For many Spanish quality extra virgin olive oil producers, the hospitality industry is a key distribution channel in a country where 12 percent of the GDP depends on the tourism sector.
“We have to bear in mind that we are missing the millions of visitors that come to Spain for tourism and who are also potential customers,” said Montabes.
The closure of borders and the halt on flights is certainly taking a toll on the number of foreign visitors coming to Spain in 2020.
In 2019, almost 90 million tourists visited the European country, the second destination in the world after France according to the World Tourism Organization.
“Sales are very low and that’s due to the closure of restaurants and also to a slowing down of the exports,” said Jorge Petit of Masia El Altet, an olive oil producer in the Valencian Community, in Eastern Spain.
“The hospitality industry is going to change a lot after this crisis. They may have to install QR codes for the customers to read menus, there might be temperature checks and the capacity of restaurants and bars will be reduced. All that will affect the olive oil sector and we will have to adapt to those changes,” Petit said.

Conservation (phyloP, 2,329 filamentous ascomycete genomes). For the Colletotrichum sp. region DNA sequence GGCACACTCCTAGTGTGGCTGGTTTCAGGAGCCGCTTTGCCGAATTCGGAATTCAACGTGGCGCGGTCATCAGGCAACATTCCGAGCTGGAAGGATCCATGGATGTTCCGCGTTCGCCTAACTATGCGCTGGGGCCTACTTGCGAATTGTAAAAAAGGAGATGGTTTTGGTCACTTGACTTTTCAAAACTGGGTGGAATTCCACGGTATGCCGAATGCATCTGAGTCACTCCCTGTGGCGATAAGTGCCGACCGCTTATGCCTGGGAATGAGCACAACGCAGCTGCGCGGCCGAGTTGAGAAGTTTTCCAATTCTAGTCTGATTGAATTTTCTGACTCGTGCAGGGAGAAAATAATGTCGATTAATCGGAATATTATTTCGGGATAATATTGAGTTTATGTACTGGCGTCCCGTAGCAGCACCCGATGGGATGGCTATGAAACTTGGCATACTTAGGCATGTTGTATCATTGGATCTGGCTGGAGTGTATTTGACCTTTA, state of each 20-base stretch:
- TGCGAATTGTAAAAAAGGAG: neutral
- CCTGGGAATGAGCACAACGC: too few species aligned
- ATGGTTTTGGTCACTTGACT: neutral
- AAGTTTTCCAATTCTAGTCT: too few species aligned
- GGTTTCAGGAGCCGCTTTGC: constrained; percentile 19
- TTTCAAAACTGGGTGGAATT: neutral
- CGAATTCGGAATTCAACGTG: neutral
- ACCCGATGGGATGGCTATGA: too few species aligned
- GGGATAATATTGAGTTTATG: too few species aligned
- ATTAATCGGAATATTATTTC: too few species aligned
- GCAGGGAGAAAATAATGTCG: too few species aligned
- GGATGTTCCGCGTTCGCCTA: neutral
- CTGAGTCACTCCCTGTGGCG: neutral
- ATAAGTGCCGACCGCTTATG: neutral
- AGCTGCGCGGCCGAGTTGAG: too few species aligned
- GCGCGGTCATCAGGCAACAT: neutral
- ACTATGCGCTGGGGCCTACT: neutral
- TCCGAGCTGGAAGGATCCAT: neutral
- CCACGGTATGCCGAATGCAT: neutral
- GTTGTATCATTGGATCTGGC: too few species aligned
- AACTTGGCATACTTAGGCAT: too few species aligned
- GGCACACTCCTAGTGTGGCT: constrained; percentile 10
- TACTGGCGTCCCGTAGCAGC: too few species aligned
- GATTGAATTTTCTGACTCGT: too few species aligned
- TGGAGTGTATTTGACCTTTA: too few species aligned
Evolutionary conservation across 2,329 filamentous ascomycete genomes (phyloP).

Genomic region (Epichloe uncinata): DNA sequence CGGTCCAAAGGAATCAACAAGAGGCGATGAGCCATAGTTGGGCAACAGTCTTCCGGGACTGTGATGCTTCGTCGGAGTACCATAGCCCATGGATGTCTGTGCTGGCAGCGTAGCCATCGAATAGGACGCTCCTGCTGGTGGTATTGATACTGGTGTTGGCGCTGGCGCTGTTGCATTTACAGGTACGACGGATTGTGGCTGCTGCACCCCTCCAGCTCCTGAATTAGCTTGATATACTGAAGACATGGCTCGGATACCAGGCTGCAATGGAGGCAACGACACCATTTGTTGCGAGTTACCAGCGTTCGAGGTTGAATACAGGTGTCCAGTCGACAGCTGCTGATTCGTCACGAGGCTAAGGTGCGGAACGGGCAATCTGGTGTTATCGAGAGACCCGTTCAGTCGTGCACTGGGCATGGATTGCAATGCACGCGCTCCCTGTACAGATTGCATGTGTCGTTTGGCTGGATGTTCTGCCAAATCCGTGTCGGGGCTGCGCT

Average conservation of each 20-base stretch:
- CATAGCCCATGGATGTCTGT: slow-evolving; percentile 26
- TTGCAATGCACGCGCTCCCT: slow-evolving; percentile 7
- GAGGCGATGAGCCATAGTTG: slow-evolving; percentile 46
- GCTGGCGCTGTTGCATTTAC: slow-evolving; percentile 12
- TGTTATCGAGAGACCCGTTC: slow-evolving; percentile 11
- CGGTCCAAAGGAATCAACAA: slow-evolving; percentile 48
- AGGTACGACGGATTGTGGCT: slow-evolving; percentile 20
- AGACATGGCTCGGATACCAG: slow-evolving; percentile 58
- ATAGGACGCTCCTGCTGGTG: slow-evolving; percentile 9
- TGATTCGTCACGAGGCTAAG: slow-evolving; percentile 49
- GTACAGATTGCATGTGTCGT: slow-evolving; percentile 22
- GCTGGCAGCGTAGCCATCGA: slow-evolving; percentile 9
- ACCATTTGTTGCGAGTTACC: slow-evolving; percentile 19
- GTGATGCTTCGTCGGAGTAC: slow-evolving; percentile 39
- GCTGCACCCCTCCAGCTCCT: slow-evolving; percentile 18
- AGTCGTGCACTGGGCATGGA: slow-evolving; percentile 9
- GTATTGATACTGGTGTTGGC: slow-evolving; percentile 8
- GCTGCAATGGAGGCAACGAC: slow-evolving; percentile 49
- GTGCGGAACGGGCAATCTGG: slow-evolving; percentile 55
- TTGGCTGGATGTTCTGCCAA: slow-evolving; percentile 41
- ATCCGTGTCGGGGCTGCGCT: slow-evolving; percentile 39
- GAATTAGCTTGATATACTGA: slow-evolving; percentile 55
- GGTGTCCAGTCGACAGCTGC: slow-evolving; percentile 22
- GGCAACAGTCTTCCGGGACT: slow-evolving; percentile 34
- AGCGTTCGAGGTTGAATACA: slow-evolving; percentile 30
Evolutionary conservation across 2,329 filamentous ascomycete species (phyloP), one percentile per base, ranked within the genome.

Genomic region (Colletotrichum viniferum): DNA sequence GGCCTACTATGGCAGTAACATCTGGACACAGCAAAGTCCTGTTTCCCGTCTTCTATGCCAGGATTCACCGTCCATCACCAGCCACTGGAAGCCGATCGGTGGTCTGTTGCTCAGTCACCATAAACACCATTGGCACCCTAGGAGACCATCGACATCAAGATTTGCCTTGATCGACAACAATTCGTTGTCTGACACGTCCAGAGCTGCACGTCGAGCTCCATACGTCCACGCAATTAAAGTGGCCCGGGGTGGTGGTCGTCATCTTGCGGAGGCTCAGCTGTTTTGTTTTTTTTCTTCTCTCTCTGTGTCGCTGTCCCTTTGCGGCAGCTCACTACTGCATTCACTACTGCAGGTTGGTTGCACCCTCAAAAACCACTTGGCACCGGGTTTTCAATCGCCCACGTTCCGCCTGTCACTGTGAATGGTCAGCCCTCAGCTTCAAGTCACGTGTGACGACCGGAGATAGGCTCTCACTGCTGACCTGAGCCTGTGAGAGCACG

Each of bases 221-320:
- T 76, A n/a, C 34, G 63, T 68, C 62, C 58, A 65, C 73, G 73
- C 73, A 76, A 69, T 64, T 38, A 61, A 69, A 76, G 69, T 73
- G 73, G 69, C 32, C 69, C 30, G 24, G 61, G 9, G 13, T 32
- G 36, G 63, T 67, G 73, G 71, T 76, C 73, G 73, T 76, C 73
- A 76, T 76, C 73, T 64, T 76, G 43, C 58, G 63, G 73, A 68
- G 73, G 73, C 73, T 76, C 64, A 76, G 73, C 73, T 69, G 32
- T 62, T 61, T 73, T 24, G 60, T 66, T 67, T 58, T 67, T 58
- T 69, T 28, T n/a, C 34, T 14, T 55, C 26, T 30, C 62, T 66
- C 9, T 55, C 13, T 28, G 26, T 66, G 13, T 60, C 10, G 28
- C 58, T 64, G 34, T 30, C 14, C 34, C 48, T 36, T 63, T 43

Spain is the largest exporter of olive oil in the world and around 60 percent of its total production is sold abroad.
“So far, the coronavirus crisis has not impacted our exports. We’ve found just some isolated issues at customs in India or Australia and in some countries, such as China, the consumption has been slightly affected. But we hope it will recover soon,” Pico said.
Nonetheless, the shutting down of the hospitality industry is resulting in sharply reduced sales for many olive oil producers.